We all know hyenas are super cool. That’s well established–just look at Bonzai, Shenzi, and Ed. They’re the wisecracking, ironic badasses of the animal kingdom (fittingly, the same role that bloggers fill in the human kingdom). But did you know that their giggles vary according to social status? You didn’t. Well, lucky for you, UC Berkeley researchers just published a report detailing that very fact.
According to the article, dominant hyenas have a “steady, confident-sounding giggle” while “subordinate ones produce a more variable call.” And let’s remember, too, that this is hyena society, where “hypermasculinized females dominate males and there is strict hierarchy among a clan” (kind of like roller derby?).
It almost makes you feel sorry for the poor little subordinate hyenas. Apparently there is “a level of frustration or stress that comes through in the variability of [their] giggles.” Like that awkward kid in lecture whose constant horselike laugh borders on the insane.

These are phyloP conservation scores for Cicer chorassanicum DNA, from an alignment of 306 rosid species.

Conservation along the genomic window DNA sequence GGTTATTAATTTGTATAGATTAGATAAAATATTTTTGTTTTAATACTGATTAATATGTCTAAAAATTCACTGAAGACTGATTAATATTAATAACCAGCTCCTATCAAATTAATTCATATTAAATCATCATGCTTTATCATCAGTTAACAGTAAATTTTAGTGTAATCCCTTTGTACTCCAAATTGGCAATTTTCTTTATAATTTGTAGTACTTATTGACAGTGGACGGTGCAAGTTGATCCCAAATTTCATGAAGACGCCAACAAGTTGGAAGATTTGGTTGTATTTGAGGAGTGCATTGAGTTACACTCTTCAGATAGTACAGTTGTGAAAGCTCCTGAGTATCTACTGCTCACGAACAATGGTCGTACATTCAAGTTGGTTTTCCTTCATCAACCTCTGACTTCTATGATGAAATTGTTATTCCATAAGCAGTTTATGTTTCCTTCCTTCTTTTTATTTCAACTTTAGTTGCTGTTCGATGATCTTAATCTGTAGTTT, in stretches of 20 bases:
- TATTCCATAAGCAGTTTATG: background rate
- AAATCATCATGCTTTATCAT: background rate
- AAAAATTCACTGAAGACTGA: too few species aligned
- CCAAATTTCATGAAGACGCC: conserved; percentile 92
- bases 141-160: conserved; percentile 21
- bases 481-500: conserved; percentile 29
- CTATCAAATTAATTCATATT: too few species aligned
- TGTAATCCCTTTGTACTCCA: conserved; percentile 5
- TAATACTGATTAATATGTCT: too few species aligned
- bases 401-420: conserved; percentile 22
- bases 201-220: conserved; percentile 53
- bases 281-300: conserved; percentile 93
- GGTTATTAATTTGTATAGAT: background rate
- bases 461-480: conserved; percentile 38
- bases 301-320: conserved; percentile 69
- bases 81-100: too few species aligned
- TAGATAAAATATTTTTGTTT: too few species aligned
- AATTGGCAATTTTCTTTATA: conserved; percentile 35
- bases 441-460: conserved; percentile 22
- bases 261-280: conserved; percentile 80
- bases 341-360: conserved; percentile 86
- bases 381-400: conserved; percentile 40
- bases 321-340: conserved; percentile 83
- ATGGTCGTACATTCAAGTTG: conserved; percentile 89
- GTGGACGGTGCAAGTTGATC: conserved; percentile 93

Hyena giggles also vary with age (pitch is lower when older) and each hyena has a distinctive giggle. Sadly, researchers sometimes have difficulty proving this since, according to the article, it is sometimes “hard to determine who giggled what.” Yeah, we know the feeling.
But the best part of this new research? Besides the sounds of actual hyenas laughing which you can access here? We apparently have a UC Berkeley hyena colony.
Now the only question that remains is, where does this hyena colony hang? They’re way too cool for campus, but maybe they frequent some cafe on College Avenue? We should definitely check it out, especially now that we finally know what a socially magnetic hyena giggle sounds like.
Tags:giggling, hyenas, social status, the lion king, UC Berkeley hyena colony
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